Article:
Noting that “every Armed Force raised in a civilised nation has its own ‘Dress and Deportment’ Policy,” the Supreme Court on Thursday upheld the decision of the Air Force to dismiss a Muslim airman for growing beard citing religious grounds.
The apex court held that under the Armed Forces Regulations of 1964 the “touchstone for being allowed to grow one’s hair or to retain a beard is where there is a religious command which prohibits either the hair being cut or a beard being shaved.”
Otherwise, discipline and uniformity have precedence over the fundamental right to religion in the Forces, the court held.
“For the effective and thorough functioning of a large combat force, the members of the Force must bond together by a sense of espirit-de-corps, without distinctions of caste, creed, colour or religion. Uniformity of personal appearance is quintessential to a cohesive, disciplined and coordinated functioning of an Armed Force,” the three-member Bench, comprising Chief Justice T.S. Thakur and Justices D.Y. Chandrachud and L. Nageswara Rao, observed.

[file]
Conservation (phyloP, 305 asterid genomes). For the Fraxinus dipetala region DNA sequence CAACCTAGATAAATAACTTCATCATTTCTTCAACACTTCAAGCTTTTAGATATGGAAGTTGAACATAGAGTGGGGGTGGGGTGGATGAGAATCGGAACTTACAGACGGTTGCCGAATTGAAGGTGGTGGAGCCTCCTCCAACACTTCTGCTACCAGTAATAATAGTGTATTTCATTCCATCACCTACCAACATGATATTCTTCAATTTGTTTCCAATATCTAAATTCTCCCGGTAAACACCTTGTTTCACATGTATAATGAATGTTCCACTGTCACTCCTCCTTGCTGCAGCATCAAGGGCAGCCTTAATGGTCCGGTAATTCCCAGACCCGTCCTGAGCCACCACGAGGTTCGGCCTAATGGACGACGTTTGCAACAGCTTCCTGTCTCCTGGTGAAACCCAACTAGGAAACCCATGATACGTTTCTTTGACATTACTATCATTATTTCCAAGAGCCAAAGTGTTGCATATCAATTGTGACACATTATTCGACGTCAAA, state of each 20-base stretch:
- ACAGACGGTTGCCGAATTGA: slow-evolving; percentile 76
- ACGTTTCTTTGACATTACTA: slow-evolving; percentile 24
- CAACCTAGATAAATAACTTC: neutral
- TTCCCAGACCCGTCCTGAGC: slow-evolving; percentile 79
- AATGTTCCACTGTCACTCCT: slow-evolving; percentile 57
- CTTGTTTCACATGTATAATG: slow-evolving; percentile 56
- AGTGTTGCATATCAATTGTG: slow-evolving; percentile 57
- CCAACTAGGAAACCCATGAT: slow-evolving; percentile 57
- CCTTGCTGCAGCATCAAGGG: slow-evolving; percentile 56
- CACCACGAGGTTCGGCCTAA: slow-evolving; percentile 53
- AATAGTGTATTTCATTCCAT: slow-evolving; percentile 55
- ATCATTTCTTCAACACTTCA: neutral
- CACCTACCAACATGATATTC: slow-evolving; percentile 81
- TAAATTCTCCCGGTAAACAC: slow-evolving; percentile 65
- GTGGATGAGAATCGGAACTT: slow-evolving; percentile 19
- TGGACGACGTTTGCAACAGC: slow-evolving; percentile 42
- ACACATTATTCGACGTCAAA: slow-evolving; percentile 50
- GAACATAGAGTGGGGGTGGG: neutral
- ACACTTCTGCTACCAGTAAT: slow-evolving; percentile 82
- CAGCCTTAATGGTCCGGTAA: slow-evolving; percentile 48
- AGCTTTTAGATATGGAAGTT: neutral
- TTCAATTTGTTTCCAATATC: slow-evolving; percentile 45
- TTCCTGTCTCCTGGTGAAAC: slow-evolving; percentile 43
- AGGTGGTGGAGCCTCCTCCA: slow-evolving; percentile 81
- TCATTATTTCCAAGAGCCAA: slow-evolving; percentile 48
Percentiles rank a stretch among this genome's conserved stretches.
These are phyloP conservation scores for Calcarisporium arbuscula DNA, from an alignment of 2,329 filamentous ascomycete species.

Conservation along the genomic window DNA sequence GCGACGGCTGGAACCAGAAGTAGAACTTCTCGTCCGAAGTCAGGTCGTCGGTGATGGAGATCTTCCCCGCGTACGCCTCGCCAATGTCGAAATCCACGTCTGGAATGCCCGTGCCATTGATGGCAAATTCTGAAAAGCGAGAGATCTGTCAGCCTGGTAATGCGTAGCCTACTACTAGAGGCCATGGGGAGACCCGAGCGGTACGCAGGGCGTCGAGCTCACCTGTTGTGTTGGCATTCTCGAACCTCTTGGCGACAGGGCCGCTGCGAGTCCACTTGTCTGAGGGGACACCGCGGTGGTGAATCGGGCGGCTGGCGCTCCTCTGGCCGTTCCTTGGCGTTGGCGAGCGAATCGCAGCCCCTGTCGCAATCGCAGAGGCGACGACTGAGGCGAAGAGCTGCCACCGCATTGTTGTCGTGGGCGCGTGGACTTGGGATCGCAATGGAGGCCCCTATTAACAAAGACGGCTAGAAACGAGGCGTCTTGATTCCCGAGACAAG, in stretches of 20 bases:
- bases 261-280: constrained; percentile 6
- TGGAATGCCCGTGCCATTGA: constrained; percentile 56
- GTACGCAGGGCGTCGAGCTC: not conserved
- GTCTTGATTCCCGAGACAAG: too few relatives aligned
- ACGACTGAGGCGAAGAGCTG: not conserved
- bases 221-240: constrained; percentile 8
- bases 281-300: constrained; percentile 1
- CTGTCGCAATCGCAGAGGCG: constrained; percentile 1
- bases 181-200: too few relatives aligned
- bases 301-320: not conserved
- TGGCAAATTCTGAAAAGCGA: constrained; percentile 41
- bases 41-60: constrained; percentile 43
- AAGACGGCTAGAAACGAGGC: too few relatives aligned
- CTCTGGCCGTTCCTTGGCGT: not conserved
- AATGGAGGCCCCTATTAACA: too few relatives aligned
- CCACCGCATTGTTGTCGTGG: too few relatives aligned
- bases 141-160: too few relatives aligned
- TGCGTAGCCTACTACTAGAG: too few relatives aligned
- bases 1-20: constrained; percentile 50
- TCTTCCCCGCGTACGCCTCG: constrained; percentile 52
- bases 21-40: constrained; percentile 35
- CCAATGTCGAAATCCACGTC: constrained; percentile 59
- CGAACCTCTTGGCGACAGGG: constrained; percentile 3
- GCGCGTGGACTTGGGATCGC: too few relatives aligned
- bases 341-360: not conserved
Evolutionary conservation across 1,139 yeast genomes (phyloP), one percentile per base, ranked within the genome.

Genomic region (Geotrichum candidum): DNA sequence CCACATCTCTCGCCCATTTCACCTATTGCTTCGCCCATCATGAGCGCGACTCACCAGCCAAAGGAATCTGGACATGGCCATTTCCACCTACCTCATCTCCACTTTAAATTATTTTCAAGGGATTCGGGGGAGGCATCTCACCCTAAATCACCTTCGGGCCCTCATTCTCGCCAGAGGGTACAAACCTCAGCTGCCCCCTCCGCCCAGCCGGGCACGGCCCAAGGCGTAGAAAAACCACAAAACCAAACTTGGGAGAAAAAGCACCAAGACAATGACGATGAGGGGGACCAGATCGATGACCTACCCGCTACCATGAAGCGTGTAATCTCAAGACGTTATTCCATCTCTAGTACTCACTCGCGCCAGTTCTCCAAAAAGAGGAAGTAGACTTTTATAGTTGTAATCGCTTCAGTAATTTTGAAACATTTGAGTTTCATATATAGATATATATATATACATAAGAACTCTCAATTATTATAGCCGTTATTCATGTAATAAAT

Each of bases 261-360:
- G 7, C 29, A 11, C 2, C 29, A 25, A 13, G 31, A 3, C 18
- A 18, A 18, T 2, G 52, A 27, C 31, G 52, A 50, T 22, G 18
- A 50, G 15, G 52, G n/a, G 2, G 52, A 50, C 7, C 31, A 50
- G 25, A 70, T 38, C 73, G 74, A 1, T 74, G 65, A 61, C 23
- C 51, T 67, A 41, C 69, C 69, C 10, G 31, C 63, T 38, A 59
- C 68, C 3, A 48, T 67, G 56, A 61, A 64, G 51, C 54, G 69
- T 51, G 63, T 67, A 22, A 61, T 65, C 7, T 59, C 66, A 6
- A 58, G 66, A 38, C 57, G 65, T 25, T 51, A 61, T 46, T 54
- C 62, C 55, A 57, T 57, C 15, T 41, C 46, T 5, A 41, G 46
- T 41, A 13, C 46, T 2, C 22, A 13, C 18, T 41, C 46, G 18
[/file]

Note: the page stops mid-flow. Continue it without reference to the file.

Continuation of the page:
The court pronounced the judgment on an appeal by Mohammed Zubair, who was recruited as Airman in the Air Force. Ansari was sacked for growing beard even after being denied permission.
Mr. Zubair claimed his fundamental right to freedom of religion. The Air Force countered that keeping a beard was not an essential practice of their faith unlike in the Sikh religion. The court had sought an opinion from senior advocate Salman Khurshid, who said growing a beard was only “desirable” in Islam.
Further, the Defence Ministry’s 2003 notification clarified that only those Muslim personnel who sported a beard along with moustache at the time of commissioning (prior to January 1, 2002), would be allowed to retain them.
“Regulations and policies in regard to personal appearance are not intended to discriminate against religious beliefs nor do they have the effect of doing so. Their object and purpose is to ensure uniformity, cohesiveness, discipline and order which are indispensable to the Air Force, as indeed to every armed force of the Union,” Justice Chandrachud, who authored the judgment, observed.
The court held that Article 33 of the Constitution has the authority to impose restriction on the fundamental rights of Armed Forces personnel, considering the “overarching necessity of a Force which has been raised to protect the nation is to maintain discipline.”